I have been watching the news, as I usually do. I have been seeing how the housing bubble has hurt people when they come to my office and I try to help them.
And when I can, I do.
But then I see what Congress and other legislatures are trying to do with the foreclosure the problem. Now, on an emotional level, I can sympathize with this. However, on the other hand, I look around and see no reason why we should be bailing anyone out.
The system that we have right now is broken. If it wasn't, then the economy would not be in the state that it is in. However, propping up the institutions that helped to cause this problem seems to be me to be counter-productive.
Not only does it seem to be counter-productive, but it denies people who have been waiting, needing a down-turn in the housing market, the chance to enter. The idea that the government will now start bailing out individual homeowners who failed to protect themselves by obtaining mortgages which were essentially gambles is an economic reward to them. It also will also keep the prices which, were inflated because of the lax rules for lending, unnecessarily high which makes it harder for young adults and new families to buy their own property.
Consider in the Bay Area that the median home price is $485,000 (incidentally the first time it has dropped below a half million in four years), in San Francisco itself it is $846,000. The average of the median incomes for counties closest to San Francisco is $88,718.88 (San Francisco: $79,423.00, San Mateo: $92,721.00, Santa Clara: $93,072.00, Contra Costa: $85,737.00, Alameda: $78,494.00, Marin: $102,866.00). So that breaks down to monthly income of $7393.24.
Now, if we take the medians (yes I know my average of medians is not perfect but if someone wants to send me better data, I will be happy to review my conclusions) of price and income, we see that a mortgage can run a family for the median price ($485,000) will require a monthly mortgage payment of $ 2,830.33. This assumes that they get the mortgage with no points, at a rate of 5.75% (which looking at FHA and VA loans might just be a pipe dream since the average rates that I am finding are 6.58% making the monthly payment $3,091.09.).
At either level, $2,830.33 or $3091.09, this does not seem to be too outrageous. But then consider what the family is bringing home each pay period. Each pay period, after the government takes its share, the people will have $2,685.37. Ooops, that is 52% of the median income if they can get the mortgage at the 5.75%. Whats that ? What about their savings that they use for a down payment? Unlikely considering that the average savings rate is -1% (that would be a negative number).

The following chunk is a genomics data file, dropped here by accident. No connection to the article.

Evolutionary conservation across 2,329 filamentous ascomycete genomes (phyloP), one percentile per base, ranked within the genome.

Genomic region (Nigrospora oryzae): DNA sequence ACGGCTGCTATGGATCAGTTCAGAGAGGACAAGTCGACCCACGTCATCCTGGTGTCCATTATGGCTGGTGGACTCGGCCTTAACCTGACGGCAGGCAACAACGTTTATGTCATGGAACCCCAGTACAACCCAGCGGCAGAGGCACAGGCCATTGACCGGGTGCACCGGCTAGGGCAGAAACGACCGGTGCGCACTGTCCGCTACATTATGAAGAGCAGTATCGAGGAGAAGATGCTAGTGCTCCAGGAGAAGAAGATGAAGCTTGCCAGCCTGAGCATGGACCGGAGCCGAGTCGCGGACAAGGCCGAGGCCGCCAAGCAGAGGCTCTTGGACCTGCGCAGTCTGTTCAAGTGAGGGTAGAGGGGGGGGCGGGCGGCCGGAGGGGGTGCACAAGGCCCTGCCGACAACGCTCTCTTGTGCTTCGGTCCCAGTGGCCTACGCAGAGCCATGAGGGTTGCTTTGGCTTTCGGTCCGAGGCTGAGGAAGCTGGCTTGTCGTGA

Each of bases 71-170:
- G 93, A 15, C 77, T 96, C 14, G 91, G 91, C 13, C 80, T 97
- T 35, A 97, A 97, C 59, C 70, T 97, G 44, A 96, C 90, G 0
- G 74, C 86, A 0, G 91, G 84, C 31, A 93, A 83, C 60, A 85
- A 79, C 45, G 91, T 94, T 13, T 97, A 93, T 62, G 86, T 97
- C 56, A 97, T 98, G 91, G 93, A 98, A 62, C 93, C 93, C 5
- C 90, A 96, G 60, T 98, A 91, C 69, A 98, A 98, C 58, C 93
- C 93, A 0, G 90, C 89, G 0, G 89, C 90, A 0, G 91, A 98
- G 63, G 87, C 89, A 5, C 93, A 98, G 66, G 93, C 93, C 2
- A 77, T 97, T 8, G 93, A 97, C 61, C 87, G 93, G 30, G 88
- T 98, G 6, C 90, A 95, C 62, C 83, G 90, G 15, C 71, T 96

Want to buy a house in San Francisco or Alameda? In San Francisco, assuming the 5.75% 30 year rate, then it comes out to $4,937.03 (with a take home of $2,444.58 each pay period). Alameda homeowners could expect $4,214.12 (with a take home of $2,420.50 each pay period).
Even if people were to start saving up for down payments how much would they need to have in order to make enough of a dent in the mortgage? The rule of thumb for paying for housing is that a person should never spend more than 1/3rd of their income on their rent or mortgage. Now taking the medians for the Bay Area, that would mean spending no more than $1,772.35 per month on the mortgage. In order to do that, for a down payment, the family making the median would have to have a down payment of approximately $185,000.00.
Without resorting to crime, or having a trust fund etc to fall back on, this mythic median family would have $3,598.39 once it paid a rent that would put it living in some very dodgy area. Then after paying for luxuries like rent, car payments, gas, insurance, and food, as well as some saving for the future, they would have to put at least $1,000.00 a month a way. And that would mean all they would have to do is do that every month for 12 years. If they could put away $2,000 per month, they might get there in just over 6 years. (This is based on finding a bank willing to give a savings account with 3% interest).
So what is the point of this? Basically to point out that if we start saving people from the ravages of the market, it is going to end up prolonging other people's entry into the market. It will stabilize the prices at an inflated level. It will put more people in a situation where they cannot escape the rental market, thus increasing the power of landlords since will have essentially a captive market.
Of course, it is an election year. And the legislators want to look like they care. If they cared, what they would do is enact some reforms on the lending industry. They would actually regulate the markets in a way that made sense so that what happened in the last housing bubble is not repeated. But bailing out the companies that did this, bailing out the people who foolishly chose to gamble on their mortgages, is only going to end up hurting the next generation of homeowners.
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